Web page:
Peel Park, Kirkintilloch

Peel Park is a place of historical significance. The line of the Antonine Wall, which was for a period the north-western frontier of the vast Roman Empire, passes through. The Park also has links to mediaeval times when a castle was built in the 13th century by the Comyn family. It guarded one of Scotland's first Burghs of Barony, a status accorded to Kirkintilloch in the year 1211.

Other objects of significance in the park are the bandstand and fountain made in Kirkintilloch by the Lion Foundry, famous for its decorative ironwork. Benefactors donated both to the people of Kirkintilloch in 1905. They now stand as a memorial to the foundry, which closed in 1984.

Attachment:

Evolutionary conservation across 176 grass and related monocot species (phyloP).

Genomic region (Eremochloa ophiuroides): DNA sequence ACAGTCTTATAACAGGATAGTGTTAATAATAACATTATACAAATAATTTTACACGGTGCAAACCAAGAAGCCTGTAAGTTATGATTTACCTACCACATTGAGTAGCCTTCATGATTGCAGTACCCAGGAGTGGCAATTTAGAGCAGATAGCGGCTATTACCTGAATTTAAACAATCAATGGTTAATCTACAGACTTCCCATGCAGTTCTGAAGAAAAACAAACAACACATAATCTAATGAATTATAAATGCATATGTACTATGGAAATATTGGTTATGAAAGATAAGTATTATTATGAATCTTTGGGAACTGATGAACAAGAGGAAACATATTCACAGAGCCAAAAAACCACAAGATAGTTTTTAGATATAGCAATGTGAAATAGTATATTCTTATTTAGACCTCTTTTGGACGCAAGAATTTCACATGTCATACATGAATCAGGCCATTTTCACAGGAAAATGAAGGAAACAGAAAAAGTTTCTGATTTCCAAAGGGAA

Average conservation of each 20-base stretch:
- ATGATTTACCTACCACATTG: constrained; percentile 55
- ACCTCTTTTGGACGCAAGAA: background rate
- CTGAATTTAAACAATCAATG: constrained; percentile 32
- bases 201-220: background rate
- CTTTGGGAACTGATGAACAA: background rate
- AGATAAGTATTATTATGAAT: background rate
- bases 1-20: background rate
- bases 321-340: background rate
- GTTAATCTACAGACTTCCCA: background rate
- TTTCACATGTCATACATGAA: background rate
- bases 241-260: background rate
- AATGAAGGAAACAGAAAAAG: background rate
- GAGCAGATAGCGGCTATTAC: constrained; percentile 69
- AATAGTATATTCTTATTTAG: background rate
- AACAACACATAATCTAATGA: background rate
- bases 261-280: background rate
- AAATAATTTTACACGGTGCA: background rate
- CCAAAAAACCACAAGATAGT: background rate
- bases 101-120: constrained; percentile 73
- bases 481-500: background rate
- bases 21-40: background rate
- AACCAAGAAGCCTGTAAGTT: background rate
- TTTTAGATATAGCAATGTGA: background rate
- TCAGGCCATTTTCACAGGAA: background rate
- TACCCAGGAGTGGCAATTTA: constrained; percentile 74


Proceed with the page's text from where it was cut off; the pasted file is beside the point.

It has recently undergone extensive restoration by means of a Heritage Lottery Fund Grant and was awarded World Heritage Status in July 2008 as part of the "Frontiers of the Roman Empire" section alongside Hadrian's Wall and the German Limes.

 

Roman Frontier FortImage of Roman Frontier Fort PDF

The fort at Kirkintilloch occupied a strategic position in Peel Park, quite close to the mid-point of the Antonine Wall frontier.

Mediaeval GarrisonMediaeval Garrison PDF

The high mound in Peel Park marks the site of a mediaeval castle built by the Comyn family, probably in the 12th or early 13th century.

Archaeological Enigma

In the 20th century excavations by Scottish archaeologists George Macdonald and Professor Anne Robertson confirmed a Roman presence at Peel Park.Archaeological Enigma pdf

World Heritage SiteWorld Heritage Site PDF

In July 2008 The Antonine Wall was declared a UNESCO World Heritage Site as part of the “Frontiers of the Roman Empire” section alongside Hadrian’s Wall and the German Limes